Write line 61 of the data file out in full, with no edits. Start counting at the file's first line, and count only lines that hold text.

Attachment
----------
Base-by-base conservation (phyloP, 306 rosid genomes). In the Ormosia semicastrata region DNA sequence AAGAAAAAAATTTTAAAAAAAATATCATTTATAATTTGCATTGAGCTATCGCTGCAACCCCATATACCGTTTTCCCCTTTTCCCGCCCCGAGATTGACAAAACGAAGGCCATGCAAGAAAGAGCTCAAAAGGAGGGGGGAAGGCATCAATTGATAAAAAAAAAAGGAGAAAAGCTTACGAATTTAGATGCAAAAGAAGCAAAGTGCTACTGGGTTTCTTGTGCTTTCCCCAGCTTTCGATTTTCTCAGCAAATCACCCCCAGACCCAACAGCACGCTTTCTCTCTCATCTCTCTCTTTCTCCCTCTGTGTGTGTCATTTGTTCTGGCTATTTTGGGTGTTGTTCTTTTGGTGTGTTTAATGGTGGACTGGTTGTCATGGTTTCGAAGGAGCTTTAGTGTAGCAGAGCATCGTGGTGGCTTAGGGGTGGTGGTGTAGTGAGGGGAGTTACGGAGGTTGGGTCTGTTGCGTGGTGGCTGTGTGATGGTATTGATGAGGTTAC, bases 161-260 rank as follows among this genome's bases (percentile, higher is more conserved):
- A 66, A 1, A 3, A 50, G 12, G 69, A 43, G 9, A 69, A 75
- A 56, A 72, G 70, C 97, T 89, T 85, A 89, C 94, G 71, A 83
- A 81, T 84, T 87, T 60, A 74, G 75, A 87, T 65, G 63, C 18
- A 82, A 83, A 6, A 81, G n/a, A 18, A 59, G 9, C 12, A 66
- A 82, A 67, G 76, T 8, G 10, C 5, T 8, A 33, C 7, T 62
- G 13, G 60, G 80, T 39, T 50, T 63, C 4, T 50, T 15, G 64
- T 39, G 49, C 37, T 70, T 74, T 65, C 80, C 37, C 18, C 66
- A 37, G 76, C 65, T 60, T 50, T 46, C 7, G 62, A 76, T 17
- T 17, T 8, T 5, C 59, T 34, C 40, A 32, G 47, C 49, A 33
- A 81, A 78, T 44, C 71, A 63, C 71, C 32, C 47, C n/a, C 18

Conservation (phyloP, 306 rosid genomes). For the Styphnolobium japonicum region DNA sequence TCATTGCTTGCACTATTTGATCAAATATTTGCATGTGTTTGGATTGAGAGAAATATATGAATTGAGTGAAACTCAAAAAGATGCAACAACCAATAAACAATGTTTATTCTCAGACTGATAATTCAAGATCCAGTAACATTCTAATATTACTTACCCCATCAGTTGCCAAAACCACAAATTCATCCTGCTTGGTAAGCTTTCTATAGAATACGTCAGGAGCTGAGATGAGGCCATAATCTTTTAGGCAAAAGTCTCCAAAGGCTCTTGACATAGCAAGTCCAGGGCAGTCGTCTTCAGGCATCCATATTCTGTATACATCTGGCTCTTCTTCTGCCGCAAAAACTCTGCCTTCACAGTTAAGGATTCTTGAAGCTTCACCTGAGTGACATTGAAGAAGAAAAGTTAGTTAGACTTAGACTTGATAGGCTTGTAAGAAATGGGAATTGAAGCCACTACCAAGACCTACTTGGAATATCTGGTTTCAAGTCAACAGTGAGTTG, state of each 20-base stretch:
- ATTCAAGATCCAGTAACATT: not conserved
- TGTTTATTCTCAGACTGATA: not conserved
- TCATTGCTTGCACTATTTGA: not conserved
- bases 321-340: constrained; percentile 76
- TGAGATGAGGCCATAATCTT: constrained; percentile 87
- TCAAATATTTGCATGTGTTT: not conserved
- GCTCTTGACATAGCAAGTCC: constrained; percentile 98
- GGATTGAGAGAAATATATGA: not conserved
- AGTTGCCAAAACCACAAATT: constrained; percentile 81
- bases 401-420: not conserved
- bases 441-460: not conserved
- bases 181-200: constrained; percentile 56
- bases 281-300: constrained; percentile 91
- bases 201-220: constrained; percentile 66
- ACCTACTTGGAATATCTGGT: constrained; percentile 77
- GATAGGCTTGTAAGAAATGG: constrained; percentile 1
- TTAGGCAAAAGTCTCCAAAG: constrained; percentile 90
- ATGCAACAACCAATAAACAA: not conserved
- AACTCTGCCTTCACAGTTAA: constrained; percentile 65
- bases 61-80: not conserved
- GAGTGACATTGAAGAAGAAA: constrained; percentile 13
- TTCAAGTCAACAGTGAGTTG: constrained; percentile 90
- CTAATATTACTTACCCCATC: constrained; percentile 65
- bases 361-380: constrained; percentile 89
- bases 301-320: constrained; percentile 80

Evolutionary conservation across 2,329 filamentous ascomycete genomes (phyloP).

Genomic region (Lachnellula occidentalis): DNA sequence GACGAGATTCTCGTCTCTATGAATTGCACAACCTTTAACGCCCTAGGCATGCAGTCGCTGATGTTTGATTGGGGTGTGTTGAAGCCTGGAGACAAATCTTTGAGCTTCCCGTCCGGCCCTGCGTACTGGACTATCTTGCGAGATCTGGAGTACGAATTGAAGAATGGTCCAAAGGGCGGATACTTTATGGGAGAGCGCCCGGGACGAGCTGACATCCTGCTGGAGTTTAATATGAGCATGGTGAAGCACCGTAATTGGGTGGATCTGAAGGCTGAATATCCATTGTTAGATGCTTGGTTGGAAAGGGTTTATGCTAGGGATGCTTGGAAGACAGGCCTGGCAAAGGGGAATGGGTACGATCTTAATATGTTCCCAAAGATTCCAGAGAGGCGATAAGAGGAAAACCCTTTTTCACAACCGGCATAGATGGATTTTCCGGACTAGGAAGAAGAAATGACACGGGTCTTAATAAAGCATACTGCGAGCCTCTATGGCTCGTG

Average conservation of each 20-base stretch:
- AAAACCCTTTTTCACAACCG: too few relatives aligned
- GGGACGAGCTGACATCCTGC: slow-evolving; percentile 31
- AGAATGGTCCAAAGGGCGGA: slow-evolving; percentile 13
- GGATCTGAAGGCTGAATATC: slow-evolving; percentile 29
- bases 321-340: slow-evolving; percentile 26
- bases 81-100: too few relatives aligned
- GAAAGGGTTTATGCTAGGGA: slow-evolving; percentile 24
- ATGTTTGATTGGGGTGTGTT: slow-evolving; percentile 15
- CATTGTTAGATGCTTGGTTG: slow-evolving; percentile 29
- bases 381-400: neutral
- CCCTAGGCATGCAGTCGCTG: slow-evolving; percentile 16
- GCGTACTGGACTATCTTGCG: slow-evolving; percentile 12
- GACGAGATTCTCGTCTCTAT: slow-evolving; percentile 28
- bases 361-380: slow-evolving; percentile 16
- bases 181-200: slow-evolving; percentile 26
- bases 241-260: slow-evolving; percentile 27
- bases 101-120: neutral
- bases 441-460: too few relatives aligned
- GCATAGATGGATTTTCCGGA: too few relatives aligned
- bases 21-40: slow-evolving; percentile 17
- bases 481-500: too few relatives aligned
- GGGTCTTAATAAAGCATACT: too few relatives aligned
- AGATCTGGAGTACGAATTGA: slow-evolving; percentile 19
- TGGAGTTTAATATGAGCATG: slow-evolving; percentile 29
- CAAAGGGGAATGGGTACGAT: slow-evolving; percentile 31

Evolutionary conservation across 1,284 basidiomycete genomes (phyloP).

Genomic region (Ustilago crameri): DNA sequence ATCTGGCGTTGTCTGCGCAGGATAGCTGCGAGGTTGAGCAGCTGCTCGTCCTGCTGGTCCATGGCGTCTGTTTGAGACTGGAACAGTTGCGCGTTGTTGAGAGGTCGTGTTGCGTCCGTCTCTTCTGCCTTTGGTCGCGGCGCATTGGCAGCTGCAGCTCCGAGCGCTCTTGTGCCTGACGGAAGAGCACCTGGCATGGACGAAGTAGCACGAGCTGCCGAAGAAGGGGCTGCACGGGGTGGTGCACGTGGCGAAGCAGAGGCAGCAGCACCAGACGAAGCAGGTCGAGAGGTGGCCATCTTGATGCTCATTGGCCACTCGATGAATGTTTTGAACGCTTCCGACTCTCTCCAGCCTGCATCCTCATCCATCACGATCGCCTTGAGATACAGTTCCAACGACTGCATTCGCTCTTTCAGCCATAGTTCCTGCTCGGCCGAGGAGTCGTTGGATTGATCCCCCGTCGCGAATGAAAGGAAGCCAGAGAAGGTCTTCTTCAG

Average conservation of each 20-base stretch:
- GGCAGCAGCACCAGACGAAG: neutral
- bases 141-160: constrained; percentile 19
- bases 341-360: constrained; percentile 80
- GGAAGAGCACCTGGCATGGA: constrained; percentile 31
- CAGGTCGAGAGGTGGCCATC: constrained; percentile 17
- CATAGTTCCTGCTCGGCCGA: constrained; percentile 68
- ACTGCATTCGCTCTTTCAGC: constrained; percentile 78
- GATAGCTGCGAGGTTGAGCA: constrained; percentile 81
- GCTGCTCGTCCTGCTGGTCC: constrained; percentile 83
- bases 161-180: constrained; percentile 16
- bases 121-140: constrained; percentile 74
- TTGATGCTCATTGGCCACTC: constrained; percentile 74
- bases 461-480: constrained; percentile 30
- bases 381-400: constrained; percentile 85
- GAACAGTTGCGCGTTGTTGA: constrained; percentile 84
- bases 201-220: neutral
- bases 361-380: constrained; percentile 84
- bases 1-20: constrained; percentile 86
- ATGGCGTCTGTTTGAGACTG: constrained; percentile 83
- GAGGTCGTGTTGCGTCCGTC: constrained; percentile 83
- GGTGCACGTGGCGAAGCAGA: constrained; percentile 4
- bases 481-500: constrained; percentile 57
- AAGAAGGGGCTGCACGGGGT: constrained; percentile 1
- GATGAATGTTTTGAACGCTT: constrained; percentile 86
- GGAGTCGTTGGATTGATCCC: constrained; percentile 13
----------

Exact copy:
- bases 481-500: too few relatives aligned